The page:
All Saints Episcopal Church in Chicago

threadThreads of Hope

December 4, 2016
Isaiah 11:1-10Romans 15:4-13
The Rev. Emily Williams Guffey

As I’ve been reading this passage from Isaiah this week, I keep thinking, “Is this for real?” “Is this seriously true?” And the timing! I mean, come on, Isaiah!

These words about a new leader who would be defined by wisdom and understanding and a knowledge and fear of God, who would not govern at the whim of his senses and any distractions, but above all, no matter what, take care of the most vulnerable among us? Come on, Isaiah!

An image of the wolf and the lamb coexisting and not hurting each other, when racial tensions run rampant in ways that I have not seen before? Rub it in, Isaiah.

A child playing near the snake’s hole, when easy access to guns threatens all of our safety, especially our children? Come on, Isaiah.

The calf and the lion dwelling together, when Native peoples and allies have freezing water pelted at them in cannons while protecting as basic a human need as clean water?! Rub it in, Isaiah.

Is this scripture seriously out of date?

Well, actually, Isaiah lived and worked in tremendous political turmoil. He lived in and near Jerusalem in the eighth century BC, and at that time the Assyrians occupied a large empire to the east and north, and they wanted Jerusalem and the surrounding land of Judah, too. They were also after other small nations on their way toward Judah: Samaria, Ephraim, the Northern Kingdom. These small nations formed a coalition against their common foe, and wanted Judah to join them. But the king of Judah, named Ahaz, decided not to, probably thinking that the Assyrians would never make it that far.

But as the Assyrians conquered Samaria and Ephraim and the Northern Kingdom, King Ahaz became terrified for his country, and he threw a most unexpected Hail Mary. He asked the Assyrian king to spare Judah, for the sake of protecting Jerusalem, and leveraging the fact that he had never joined the coalition against Assyria.

The prophet Isaiah, who had the ear of King Ahaz, was furious at this move and deeply grieved, for he sensed that it would lead to even more violence. It would be the end of Jerusalem—the end of the house of David, the end of the world as they knew it. The family tree of Jesse, David’s father, would be cut down to a stump.

And it is in this context that Isaiah stares bravely into his grief and says, “By the grace of God, this ain’t over yet. A new branch will grow, mysteriously and surprisingly, on that old stump. A child will be born in the house of David and his rule will bring peace unlike anything anyone had ever seen.” With this, his listeners were able, in the words of Martin Luther King, Jr., to “hew out of the mountain of despair a stone of hope”.1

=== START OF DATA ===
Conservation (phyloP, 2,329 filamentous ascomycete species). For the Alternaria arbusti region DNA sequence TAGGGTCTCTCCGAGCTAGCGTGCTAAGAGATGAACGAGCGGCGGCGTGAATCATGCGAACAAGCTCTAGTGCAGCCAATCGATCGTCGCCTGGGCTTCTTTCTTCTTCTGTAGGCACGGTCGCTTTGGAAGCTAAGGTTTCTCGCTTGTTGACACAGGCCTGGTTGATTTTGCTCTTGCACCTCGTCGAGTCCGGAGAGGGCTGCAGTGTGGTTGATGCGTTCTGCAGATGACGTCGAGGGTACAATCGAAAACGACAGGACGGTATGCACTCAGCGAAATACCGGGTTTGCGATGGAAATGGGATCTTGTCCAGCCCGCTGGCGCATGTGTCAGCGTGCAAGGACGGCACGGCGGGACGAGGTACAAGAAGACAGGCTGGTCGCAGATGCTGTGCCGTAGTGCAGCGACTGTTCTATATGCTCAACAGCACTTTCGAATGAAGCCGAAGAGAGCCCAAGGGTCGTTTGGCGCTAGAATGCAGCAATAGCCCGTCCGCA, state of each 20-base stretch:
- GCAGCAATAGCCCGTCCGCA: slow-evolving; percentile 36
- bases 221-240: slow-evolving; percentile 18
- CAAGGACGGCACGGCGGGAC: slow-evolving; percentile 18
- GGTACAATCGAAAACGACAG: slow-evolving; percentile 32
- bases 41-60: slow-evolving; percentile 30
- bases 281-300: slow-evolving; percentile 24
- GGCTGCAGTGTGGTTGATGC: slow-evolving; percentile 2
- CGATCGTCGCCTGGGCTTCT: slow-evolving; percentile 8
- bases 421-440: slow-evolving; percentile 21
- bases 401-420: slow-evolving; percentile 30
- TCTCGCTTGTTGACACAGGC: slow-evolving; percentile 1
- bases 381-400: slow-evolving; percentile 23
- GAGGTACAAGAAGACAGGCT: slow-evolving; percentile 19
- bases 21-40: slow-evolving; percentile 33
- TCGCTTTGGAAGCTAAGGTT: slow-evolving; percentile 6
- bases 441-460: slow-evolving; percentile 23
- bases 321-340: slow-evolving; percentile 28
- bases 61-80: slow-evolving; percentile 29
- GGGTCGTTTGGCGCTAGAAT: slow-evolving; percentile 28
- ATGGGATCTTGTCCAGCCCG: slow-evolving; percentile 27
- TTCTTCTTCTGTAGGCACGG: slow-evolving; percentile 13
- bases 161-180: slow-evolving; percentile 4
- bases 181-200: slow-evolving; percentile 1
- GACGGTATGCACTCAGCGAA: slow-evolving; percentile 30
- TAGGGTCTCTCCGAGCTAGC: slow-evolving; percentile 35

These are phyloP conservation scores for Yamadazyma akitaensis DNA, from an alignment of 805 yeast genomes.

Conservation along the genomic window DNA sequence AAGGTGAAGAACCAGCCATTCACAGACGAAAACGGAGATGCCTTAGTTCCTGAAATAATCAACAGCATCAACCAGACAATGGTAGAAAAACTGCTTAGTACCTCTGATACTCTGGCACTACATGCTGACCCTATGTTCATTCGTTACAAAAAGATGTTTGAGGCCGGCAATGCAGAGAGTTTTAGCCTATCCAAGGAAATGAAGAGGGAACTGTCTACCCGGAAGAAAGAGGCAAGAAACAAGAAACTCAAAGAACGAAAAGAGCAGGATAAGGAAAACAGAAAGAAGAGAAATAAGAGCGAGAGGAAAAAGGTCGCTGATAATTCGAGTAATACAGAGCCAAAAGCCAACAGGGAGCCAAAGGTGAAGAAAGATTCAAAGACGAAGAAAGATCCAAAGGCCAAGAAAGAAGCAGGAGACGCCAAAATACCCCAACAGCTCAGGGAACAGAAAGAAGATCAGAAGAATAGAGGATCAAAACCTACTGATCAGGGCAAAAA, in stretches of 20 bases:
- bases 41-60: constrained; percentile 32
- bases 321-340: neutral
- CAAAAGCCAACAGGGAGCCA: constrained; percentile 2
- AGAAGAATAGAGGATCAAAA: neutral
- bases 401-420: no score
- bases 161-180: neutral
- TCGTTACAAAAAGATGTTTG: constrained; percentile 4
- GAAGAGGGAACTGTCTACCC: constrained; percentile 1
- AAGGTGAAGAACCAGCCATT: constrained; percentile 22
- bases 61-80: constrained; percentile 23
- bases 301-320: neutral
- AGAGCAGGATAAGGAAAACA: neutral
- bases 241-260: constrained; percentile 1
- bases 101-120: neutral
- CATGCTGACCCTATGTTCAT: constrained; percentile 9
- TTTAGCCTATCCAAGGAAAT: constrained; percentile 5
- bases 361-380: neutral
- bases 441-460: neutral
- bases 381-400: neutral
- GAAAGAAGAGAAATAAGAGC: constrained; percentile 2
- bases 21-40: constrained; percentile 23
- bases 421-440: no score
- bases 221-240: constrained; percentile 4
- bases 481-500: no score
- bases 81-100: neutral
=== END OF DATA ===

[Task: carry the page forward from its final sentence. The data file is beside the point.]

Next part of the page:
Hope. They must at first have laughed numbly at Isaiah for suggesting such preposterous folly. They clearly were doomed to be taken over by the Assyrians like greedy wolves and vicious lions. But hope, in the words of liberation theologian Rubem Alves, is “the suspicion that…the frontiers of the possible are not determined by the limits of the present, and that miraculously and surprisingly, life is readying the creative event that will open the way to freedom and resurrection”.2

Hope, Isaiah says, is what we do—even when the facts and our rightful fears tell us otherwise.

Hope is not an empty word, to which we resort when we’re out of words. It is not for a Hallmark card. Hope is scrappy; hope is brave.

In Hebrew the word “hope”, tiqvah, originally meant rope or cord, suggesting that hope is the tension of a rope being pulled beyond what it thinks it can hold, a rope being pulled between bad and worse. To hope, sometimes, is literally to hang by a thread.

But the good news is that with your thread, and your thread, and your thread, and mine, we can weave ourselves together, stronger than ever before.

As we call out the injustice and falsehood all around us—as we act—we become sacraments of hope, outward and visible signs of the hope that is in us.

Another preacher once said, “Every human act, every Christian act, is an act of hope. But that means you must be men and women of the present, you must live this moment—really live it, not just endure it—because this very moment, for all its imperfection and frustration, because of its imperfection and frustration, is pregnant with all sorts of possibilities, is pregnant with the future, is pregnant with love, is pregnant with Christ”.3

We may bemoan, in the words of Madeleine L’Engle that grace our bulletin, that this really “is no time for a child to be born, with the earth betrayed by war and hate”4 but the 8th century Jerusalem under threat of destruction by Assyria was also no time for a child to be born, and neither was it eight centuries later under occupation by Rome when Emperor Augustus decreed that all people be registered in their hometowns and a man named Joseph and a woman named Mary went from the town of Nazareth in Galilee to Judea, to the city of David called Bethlehem, because he was descended from the house and family of David.5